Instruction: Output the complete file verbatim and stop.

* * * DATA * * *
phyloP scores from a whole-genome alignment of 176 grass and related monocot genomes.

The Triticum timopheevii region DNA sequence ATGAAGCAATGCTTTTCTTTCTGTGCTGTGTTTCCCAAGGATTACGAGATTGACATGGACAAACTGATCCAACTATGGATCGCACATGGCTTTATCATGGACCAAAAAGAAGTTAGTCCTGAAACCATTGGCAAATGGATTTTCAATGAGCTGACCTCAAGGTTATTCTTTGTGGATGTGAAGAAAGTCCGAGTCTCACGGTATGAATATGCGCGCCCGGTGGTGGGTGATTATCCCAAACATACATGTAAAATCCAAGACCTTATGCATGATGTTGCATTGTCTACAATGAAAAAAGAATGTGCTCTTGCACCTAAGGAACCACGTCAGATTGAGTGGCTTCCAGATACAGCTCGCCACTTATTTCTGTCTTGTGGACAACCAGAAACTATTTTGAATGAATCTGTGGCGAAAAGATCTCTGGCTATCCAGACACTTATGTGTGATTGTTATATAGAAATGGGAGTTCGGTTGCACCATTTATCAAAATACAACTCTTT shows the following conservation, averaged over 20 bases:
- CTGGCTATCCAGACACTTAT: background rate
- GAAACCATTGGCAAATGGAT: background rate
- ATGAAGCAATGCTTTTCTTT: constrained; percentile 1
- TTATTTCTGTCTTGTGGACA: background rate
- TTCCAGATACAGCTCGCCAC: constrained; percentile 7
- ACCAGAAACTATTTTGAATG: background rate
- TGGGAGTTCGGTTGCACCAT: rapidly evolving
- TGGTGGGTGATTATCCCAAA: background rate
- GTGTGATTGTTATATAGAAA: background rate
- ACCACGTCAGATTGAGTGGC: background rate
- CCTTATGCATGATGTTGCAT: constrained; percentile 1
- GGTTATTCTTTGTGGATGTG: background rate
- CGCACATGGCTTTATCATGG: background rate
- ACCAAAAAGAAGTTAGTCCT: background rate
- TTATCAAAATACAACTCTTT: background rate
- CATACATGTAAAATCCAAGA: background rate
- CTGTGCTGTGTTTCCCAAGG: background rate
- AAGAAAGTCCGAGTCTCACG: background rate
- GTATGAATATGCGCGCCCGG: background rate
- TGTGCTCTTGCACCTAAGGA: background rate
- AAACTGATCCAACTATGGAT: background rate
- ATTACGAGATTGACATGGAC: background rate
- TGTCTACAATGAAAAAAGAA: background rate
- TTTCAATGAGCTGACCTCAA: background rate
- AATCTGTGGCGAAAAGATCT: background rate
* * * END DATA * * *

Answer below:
phyloP scores from a whole-genome alignment of 176 grass and related monocot genomes.

The Triticum timopheevii region DNA sequence ATGAAGCAATGCTTTTCTTTCTGTGCTGTGTTTCCCAAGGATTACGAGATTGACATGGACAAACTGATCCAACTATGGATCGCACATGGCTTTATCATGGACCAAAAAGAAGTTAGTCCTGAAACCATTGGCAAATGGATTTTCAATGAGCTGACCTCAAGGTTATTCTTTGTGGATGTGAAGAAAGTCCGAGTCTCACGGTATGAATATGCGCGCCCGGTGGTGGGTGATTATCCCAAACATACATGTAAAATCCAAGACCTTATGCATGATGTTGCATTGTCTACAATGAAAAAAGAATGTGCTCTTGCACCTAAGGAACCACGTCAGATTGAGTGGCTTCCAGATACAGCTCGCCACTTATTTCTGTCTTGTGGACAACCAGAAACTATTTTGAATGAATCTGTGGCGAAAAGATCTCTGGCTATCCAGACACTTATGTGTGATTGTTATATAGAAATGGGAGTTCGGTTGCACCATTTATCAAAATACAACTCTTT shows the following conservation, averaged over 20 bases:
- CTGGCTATCCAGACACTTAT: background rate
- GAAACCATTGGCAAATGGAT: background rate
- ATGAAGCAATGCTTTTCTTT: constrained; percentile 1
- TTATTTCTGTCTTGTGGACA: background rate
- TTCCAGATACAGCTCGCCAC: constrained; percentile 7
- ACCAGAAACTATTTTGAATG: background rate
- TGGGAGTTCGGTTGCACCAT: rapidly evolving
- TGGTGGGTGATTATCCCAAA: background rate
- GTGTGATTGTTATATAGAAA: background rate
- ACCACGTCAGATTGAGTGGC: background rate
- CCTTATGCATGATGTTGCAT: constrained; percentile 1
- GGTTATTCTTTGTGGATGTG: background rate
- CGCACATGGCTTTATCATGG: background rate
- ACCAAAAAGAAGTTAGTCCT: background rate
- TTATCAAAATACAACTCTTT: background rate
- CATACATGTAAAATCCAAGA: background rate
- CTGTGCTGTGTTTCCCAAGG: background rate
- AAGAAAGTCCGAGTCTCACG: background rate
- GTATGAATATGCGCGCCCGG: background rate
- TGTGCTCTTGCACCTAAGGA: background rate
- AAACTGATCCAACTATGGAT: background rate
- ATTACGAGATTGACATGGAC: background rate
- TGTCTACAATGAAAAAAGAA: background rate
- TTTCAATGAGCTGACCTCAA: background rate
- AATCTGTGGCGAAAAGATCT: background rate